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Donbass. Genocide. 2014-2022
This special project was launched to shed light on what has happened in Donbass over the past eight years, with the aim to show not only episodes of crimes by the Kiev regime against the civilian population, but also to explore the roots of the disaster occurring in the region.

Maidan 2004: First Step Toward Division and Genocide

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Ukraine was rocked by the ‘Orange Revolution’ – or Maidan 1.0, in 2004. The elections that year showed that Ukrainians had different visions of the future of their nation.
The split which emerged pushed society toward a violent confrontation, culminating in the conflict in the Donbass a decade later. Find out how and why the first Maidan occurred.
© Sputnik / Sergey Starostenko

Yushchenko and Yanukovych nearly tie in the first round of the 2004 presidential election.

31 October 2004: Presidential elections are held in Ukraine. Viktor Yushchenko, leader of the ‘Our Ukraine’ Opposition bloc, and Prime Minister Viktor Yanukovych of the Party of the Regions place first and second in the first round of voting, taking 39.87% and 39.32% of the vote, respectively.

Yushchenko and Yanukovych nearly tie in the first round of the 2004 presidential election.31 October 2004: Presidential elections are held in Ukraine. Viktor Yushchenko, leader of the ‘Our Ukraine’ Opposition bloc, and Prime Minister Viktor Yanukovych of the Party of the Regions place first and second in the first round of voting, taking 39.87% and 39.32% of the vote, respectively. - Sputnik International
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Yushchenko and Yanukovych nearly tie in the first round of the 2004 presidential election.

31 October 2004: Presidential elections are held in Ukraine. Viktor Yushchenko, leader of the ‘Our Ukraine’ Opposition bloc, and Prime Minister Viktor Yanukovych of the Party of the Regions place first and second in the first round of voting, taking 39.87% and 39.32% of the vote, respectively.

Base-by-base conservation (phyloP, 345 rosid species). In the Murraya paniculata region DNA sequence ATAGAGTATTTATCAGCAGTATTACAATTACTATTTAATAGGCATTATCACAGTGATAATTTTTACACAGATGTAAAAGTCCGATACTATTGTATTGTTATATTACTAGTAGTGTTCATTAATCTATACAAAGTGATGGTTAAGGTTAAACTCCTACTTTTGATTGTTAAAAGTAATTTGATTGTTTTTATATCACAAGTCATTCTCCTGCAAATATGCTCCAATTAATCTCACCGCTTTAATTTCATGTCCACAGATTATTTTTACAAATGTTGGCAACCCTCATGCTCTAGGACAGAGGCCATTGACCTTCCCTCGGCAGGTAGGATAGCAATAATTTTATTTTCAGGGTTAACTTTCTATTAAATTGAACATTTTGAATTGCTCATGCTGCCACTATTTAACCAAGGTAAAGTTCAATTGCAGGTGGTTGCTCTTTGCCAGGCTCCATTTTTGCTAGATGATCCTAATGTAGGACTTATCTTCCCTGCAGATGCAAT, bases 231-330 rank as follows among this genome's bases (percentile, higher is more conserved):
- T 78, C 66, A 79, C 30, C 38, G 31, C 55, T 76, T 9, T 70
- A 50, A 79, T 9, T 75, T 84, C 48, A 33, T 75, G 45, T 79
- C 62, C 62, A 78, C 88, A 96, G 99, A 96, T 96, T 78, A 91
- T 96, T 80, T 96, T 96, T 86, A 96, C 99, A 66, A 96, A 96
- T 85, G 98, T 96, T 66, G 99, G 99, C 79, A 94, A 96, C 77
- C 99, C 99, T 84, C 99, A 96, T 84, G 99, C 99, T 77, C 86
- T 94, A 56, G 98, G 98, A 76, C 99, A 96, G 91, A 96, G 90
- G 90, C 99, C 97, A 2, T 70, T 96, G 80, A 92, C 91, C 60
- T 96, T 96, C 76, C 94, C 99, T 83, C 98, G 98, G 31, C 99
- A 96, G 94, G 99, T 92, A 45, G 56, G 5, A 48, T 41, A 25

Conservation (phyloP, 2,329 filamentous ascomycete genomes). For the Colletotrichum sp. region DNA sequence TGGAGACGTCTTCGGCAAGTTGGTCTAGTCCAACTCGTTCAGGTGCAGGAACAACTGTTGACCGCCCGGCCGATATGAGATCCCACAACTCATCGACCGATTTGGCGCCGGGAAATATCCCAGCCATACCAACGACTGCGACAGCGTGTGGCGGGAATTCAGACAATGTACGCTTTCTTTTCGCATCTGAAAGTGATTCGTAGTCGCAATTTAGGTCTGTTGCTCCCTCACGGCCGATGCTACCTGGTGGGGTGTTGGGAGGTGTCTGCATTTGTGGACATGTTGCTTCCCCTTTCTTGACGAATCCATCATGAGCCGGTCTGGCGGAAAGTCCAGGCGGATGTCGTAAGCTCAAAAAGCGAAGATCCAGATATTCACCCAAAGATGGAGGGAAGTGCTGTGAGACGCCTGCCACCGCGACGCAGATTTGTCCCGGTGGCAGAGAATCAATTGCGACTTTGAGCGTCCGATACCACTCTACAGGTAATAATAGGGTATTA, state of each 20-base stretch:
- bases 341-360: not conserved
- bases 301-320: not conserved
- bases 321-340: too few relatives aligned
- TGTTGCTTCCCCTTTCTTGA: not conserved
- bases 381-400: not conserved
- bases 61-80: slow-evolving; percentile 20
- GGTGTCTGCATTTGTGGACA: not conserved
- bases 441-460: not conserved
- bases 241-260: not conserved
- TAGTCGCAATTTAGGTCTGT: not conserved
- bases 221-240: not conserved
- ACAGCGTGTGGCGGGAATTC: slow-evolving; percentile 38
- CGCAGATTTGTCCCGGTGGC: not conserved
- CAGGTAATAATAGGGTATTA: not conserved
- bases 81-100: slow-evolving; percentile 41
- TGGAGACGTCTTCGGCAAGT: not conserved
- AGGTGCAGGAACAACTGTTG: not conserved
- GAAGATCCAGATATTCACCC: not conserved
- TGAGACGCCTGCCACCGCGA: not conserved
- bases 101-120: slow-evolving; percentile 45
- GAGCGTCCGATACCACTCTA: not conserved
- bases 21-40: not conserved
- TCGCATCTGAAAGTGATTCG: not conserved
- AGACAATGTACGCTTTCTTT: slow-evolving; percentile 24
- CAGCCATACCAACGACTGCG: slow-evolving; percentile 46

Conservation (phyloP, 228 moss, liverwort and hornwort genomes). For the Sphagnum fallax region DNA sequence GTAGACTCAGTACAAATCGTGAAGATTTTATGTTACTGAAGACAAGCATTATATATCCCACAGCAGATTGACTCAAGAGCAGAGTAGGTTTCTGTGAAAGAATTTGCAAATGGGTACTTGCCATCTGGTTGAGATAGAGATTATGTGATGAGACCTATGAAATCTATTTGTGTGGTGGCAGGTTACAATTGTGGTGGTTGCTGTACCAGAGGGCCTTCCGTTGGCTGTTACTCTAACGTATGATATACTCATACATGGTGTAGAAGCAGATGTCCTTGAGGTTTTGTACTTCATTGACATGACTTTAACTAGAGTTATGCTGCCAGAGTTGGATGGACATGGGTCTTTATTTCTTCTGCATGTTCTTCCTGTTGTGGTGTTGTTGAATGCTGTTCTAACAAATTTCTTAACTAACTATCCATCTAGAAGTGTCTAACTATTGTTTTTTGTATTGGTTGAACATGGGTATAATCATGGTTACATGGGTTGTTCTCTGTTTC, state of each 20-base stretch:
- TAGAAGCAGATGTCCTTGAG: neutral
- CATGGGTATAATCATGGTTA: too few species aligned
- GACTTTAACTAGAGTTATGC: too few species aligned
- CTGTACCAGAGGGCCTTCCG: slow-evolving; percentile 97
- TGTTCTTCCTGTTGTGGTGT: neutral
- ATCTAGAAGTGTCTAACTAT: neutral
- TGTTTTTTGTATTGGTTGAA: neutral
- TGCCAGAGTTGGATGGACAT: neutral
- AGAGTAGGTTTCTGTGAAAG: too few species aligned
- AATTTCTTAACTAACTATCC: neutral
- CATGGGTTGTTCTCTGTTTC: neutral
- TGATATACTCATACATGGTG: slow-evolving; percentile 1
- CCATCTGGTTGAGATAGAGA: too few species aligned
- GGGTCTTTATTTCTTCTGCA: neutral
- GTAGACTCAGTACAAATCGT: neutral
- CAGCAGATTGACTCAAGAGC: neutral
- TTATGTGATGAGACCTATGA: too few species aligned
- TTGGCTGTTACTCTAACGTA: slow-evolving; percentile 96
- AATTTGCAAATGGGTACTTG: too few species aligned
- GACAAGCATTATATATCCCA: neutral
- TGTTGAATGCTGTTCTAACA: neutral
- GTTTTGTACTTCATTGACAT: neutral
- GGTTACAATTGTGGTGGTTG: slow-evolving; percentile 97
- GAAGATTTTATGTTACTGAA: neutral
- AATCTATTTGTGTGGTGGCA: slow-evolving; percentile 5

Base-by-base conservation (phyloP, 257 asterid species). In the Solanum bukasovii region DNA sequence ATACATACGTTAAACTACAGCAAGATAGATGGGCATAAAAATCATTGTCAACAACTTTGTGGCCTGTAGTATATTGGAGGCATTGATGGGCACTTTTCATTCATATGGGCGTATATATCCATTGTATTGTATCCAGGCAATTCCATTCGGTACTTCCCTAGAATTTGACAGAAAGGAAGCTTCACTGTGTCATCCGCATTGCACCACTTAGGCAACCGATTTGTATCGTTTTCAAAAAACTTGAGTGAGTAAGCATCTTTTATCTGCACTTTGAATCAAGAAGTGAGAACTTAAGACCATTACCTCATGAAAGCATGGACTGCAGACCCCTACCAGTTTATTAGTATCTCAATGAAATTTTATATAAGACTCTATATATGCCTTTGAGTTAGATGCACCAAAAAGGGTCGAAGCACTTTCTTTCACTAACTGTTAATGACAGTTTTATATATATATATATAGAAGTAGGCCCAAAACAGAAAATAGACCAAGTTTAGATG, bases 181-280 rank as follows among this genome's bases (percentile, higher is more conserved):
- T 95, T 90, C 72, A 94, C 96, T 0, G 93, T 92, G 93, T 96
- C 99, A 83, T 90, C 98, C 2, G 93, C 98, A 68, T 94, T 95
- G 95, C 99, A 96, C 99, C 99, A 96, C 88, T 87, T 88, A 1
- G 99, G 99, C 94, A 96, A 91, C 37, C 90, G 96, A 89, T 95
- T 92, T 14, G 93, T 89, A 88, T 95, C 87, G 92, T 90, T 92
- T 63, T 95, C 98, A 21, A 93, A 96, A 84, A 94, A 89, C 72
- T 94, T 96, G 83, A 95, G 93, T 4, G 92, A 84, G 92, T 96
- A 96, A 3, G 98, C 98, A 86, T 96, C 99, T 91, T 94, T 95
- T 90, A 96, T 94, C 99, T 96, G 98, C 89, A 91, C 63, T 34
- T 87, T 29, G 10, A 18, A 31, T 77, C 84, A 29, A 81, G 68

© Sputnik / Dmitry Tshebotayev

21 November 2004: The second round of voting takes place. The next morning, Yushchenko supporters organize a tent encampment on the Maidan Nezalezhnosti (Independence Square) in central Kiev, convinced that the results of the voting will be falsified.

21 November 2004: The second round of voting takes place. The next morning, Yushchenko supporters organize a tent encampment on the Maidan Nezalezhnosti (Independence Square) in central Kiev, convinced that the results of the voting will be falsified. - Sputnik International
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21 November 2004: The second round of voting takes place. The next morning, Yushchenko supporters organize a tent encampment on the Maidan Nezalezhnosti (Independence Square) in central Kiev, convinced that the results of the voting will be falsified.

© Sputnik / Dmitry Tshebotayev

22 November 2004: The Viktor Yushchenko-Yulia Tymoshenko opposition bloc announces the “total mobilisation” of their supporters. Thousands of demonstrators gather on the Maidan Nezalezhnosti. The ‘Orange Revolution’ – branding itself after the colour of Yushchenko’s election campaign, begins.

22 November 2004: The Viktor Yushchenko-Yulia Tymoshenko opposition bloc announces the “total mobilisation” of their supporters. Thousands of demonstrators gather on the Maidan Nezalezhnosti. The ‘Orange Revolution’ – branding itself after the colour of Yushchenko’s election campaign, begins.  - Sputnik International